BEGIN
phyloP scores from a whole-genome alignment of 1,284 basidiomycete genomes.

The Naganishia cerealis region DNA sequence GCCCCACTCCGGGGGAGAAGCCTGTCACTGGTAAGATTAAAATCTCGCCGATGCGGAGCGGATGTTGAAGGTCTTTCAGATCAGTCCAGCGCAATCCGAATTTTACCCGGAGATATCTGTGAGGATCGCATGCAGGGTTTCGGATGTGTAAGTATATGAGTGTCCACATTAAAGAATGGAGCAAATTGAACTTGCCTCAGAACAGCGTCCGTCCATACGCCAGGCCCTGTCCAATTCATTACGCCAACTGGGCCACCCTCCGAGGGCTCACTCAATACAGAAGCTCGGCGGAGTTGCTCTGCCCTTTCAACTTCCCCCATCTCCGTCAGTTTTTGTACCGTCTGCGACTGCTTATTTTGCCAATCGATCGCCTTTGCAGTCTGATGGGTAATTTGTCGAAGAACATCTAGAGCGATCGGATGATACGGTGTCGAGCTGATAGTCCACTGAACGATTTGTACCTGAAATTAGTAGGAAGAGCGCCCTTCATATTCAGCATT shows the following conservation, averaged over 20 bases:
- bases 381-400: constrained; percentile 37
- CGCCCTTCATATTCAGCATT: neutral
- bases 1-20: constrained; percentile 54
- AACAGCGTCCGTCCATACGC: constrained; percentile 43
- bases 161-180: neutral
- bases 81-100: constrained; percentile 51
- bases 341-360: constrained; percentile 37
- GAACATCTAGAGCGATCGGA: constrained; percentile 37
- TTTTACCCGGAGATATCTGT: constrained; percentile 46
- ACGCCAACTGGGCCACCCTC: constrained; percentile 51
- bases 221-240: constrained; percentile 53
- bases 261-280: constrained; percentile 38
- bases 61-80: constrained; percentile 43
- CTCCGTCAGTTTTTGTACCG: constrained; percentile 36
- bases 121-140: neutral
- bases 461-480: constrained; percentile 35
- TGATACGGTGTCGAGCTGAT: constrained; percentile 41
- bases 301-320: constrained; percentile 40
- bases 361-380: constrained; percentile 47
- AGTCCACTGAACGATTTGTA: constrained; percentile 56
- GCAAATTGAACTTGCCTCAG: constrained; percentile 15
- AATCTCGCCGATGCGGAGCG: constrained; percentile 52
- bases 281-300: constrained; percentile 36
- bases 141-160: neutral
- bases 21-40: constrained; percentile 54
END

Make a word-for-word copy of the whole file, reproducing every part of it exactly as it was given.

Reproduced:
phyloP scores from a whole-genome alignment of 1,284 basidiomycete genomes.

The Naganishia cerealis region DNA sequence GCCCCACTCCGGGGGAGAAGCCTGTCACTGGTAAGATTAAAATCTCGCCGATGCGGAGCGGATGTTGAAGGTCTTTCAGATCAGTCCAGCGCAATCCGAATTTTACCCGGAGATATCTGTGAGGATCGCATGCAGGGTTTCGGATGTGTAAGTATATGAGTGTCCACATTAAAGAATGGAGCAAATTGAACTTGCCTCAGAACAGCGTCCGTCCATACGCCAGGCCCTGTCCAATTCATTACGCCAACTGGGCCACCCTCCGAGGGCTCACTCAATACAGAAGCTCGGCGGAGTTGCTCTGCCCTTTCAACTTCCCCCATCTCCGTCAGTTTTTGTACCGTCTGCGACTGCTTATTTTGCCAATCGATCGCCTTTGCAGTCTGATGGGTAATTTGTCGAAGAACATCTAGAGCGATCGGATGATACGGTGTCGAGCTGATAGTCCACTGAACGATTTGTACCTGAAATTAGTAGGAAGAGCGCCCTTCATATTCAGCATT shows the following conservation, averaged over 20 bases:
- bases 381-400: constrained; percentile 37
- CGCCCTTCATATTCAGCATT: neutral
- bases 1-20: constrained; percentile 54
- AACAGCGTCCGTCCATACGC: constrained; percentile 43
- bases 161-180: neutral
- bases 81-100: constrained; percentile 51
- bases 341-360: constrained; percentile 37
- GAACATCTAGAGCGATCGGA: constrained; percentile 37
- TTTTACCCGGAGATATCTGT: constrained; percentile 46
- ACGCCAACTGGGCCACCCTC: constrained; percentile 51
- bases 221-240: constrained; percentile 53
- bases 261-280: constrained; percentile 38
- bases 61-80: constrained; percentile 43
- CTCCGTCAGTTTTTGTACCG: constrained; percentile 36
- bases 121-140: neutral
- bases 461-480: constrained; percentile 35
- TGATACGGTGTCGAGCTGAT: constrained; percentile 41
- bases 301-320: constrained; percentile 40
- bases 361-380: constrained; percentile 47
- AGTCCACTGAACGATTTGTA: constrained; percentile 56
- GCAAATTGAACTTGCCTCAG: constrained; percentile 15
- AATCTCGCCGATGCGGAGCG: constrained; percentile 52
- bases 281-300: constrained; percentile 36
- bases 141-160: neutral
- bases 21-40: constrained; percentile 54